A Word to the Wise

There is such a thing as being too clever by half. It’s not easy, but you can at times find yourself in the embarrassing position of biting yourself right on the butt. I did that this morning. My normal practice when saving a file I’m working on is to save it to my hard drive, giving it the day’s date: filename07May2010.xxx. Then I access my online storage and save the file again.

Makes sense, right? Being a belt and suspenders kind of guy can save a fella tons of headaches, especially if your hard drive takes a dump. Well, a short time ago I upgraded to the latest and greatest version of MS Office and found that I could open a file direct from my online storage, edit it and then save it back to the online storage without bothering with my hard drive. I like that, a lot.

So that’s what I’ve been doing. I do keep a copy on my local drive, but I don’t bother to save to that drive every time, or even every day, anymore.

This morning, after cleaning up the hard drive and running some tune-up utilities, I rebooted and opened my working file of Twisted Key, and went to the end of the file to start writing. It didn’t look like it should, and the page number was way lower than I remembered. Then I checked on my local drive for my backup copy, and while it had a bit of what should have been in the file from the online storage, it was still shorter than it should have been. Then I checked my trash can on the desktop, and it was clean as a whistle.

Because I had taken what I thought was redundant, old copies of the working file and deleted them before I ran the tune-up apps on the hard drive.

Somehow, I had ‘accidentally’ carried on writing in the file on my hard drive, forgetting that I had changed my working strategy to write direct from and to the online storage vault. I had, in fact, even forgotten to save the file to my online vault. Then, thinking of just how very clever I was, I had deleted the latest and greatest copy of Twisted Key and run my tune-up apps, permanently deleting my trash in the process.

Clever me.

So now it’s all been rewritten, and just to drive home the point, I’ve forced myself to write about six new pages. All of which are now safely stored on line.

I’ve worked with backup tapes, and backup CD’s and rewritable backup CD’s and I even have several flash drives (thumb drives, if you prefer). But no backup procedure is foolproof if it’s been designed by a fool…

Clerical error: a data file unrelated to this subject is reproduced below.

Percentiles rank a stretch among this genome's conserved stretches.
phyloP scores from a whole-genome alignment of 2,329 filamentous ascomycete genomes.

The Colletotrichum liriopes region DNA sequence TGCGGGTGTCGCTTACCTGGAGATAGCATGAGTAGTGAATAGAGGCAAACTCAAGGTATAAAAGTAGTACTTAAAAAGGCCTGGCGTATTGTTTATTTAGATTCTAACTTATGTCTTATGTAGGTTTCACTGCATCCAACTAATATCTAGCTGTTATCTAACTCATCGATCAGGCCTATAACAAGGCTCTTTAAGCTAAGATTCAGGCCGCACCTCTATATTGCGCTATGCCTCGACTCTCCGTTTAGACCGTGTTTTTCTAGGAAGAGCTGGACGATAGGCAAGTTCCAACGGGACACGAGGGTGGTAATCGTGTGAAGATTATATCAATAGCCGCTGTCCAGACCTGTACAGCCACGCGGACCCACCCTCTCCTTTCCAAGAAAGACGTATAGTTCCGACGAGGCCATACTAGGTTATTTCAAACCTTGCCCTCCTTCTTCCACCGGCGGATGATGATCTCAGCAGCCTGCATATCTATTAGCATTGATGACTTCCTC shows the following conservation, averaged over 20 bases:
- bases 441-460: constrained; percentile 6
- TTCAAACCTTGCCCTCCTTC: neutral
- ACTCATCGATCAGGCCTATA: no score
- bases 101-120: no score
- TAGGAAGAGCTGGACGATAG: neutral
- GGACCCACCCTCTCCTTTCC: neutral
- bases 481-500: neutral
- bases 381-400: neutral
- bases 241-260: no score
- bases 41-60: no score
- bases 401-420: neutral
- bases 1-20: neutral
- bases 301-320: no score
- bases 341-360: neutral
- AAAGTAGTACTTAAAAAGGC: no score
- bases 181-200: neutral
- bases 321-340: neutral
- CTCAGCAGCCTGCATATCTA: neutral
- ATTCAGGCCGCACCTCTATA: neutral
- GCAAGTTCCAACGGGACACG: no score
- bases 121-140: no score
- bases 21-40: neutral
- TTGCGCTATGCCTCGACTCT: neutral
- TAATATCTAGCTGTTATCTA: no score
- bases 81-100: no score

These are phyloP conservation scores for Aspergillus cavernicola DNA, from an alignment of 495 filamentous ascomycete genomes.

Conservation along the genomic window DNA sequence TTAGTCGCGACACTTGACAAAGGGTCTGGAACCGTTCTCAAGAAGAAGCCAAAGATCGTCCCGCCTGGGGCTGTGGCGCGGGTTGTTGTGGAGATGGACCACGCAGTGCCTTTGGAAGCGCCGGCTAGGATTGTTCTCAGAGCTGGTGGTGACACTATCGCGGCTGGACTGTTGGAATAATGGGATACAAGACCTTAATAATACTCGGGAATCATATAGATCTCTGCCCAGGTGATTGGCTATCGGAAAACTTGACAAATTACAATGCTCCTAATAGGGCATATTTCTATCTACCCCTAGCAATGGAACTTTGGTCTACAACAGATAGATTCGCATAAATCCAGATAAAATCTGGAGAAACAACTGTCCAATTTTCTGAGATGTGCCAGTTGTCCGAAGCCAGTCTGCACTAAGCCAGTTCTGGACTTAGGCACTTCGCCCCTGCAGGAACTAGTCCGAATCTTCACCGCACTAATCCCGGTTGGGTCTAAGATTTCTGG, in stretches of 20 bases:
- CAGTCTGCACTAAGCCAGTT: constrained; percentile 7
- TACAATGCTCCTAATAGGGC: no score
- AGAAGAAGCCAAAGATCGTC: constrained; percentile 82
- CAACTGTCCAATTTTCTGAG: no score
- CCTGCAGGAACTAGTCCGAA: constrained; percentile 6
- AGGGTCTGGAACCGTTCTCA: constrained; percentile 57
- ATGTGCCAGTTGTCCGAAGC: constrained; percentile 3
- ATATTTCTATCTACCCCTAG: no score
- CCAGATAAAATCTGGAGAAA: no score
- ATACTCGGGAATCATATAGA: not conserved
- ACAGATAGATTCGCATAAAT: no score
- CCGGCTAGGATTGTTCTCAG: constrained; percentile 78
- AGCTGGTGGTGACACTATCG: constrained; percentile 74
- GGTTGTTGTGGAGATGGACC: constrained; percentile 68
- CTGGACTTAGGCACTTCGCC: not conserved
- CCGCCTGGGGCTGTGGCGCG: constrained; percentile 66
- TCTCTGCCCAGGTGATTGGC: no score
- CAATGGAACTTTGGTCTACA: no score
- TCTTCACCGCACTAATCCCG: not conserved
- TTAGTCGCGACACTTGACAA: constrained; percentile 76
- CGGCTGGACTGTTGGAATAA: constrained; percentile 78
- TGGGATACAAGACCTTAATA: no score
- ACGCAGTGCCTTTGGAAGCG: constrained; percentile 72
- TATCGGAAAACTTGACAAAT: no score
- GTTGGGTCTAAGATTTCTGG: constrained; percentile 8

Have a great weekend!


About Gary Showalter

Gary Showalter was born in Honolulu, Hawaii. He lived in Aruba, Florida and the Panama Canal Zone before joining the U.S. Army during the 1960s. Following his discharge from the Army, Mr. Showalter picked cotton in East Texas, baled hay in Ardmore Oklahoma, sold light bulbs in Los Angeles, California, and built cattle pens in Fallon, Nevada (during a blizzard, of course). After settling in Atlanta, Georgia, Mr. Showalter worked as a professional gardener before turning his hand to furniture making. In 1981, he moved to Israel, married, and raised four children while working as a furniture maker, silversmith, goldsmith, and ornamental wood turner. He served in the Israel Defense Forces Reserves for sixteen years, and when not on active duty he worked in government and private security. He has also served in senior management positions in two software development companies in Israel. During his time in Israel, Mr. Showalter published articles dealing with international terror and the Israel-Arab conflict in the Jerusalem Post, Israel national News and several political science web sites. Mr. Showalter returned to the United States in the fall of 2003, to care for an elderly parent. He published his first novel, “The Big Bend”, in the fall of 2008. His second novel, “Hog Valley”, is now in print. Mr. Showalter's third novel, “Twisted Key”, was published in the fall of 2011, and his fourth novel, "Lonesome Cove" is now available in Kindle format and should be published in paper near the end of 2012. He currently lives in Deland, Fl, where he is co-authoring "A Silent Star" with Tony Attanasio. "A Silent Star" is the true tale (though novelized, with names changed for security reasons) about the 4-person covert action team sent into Yemen to capture Osama Bin laden immediately after the bombing of the USS Cole in the Aden harbor in Yemen in October of 2000.
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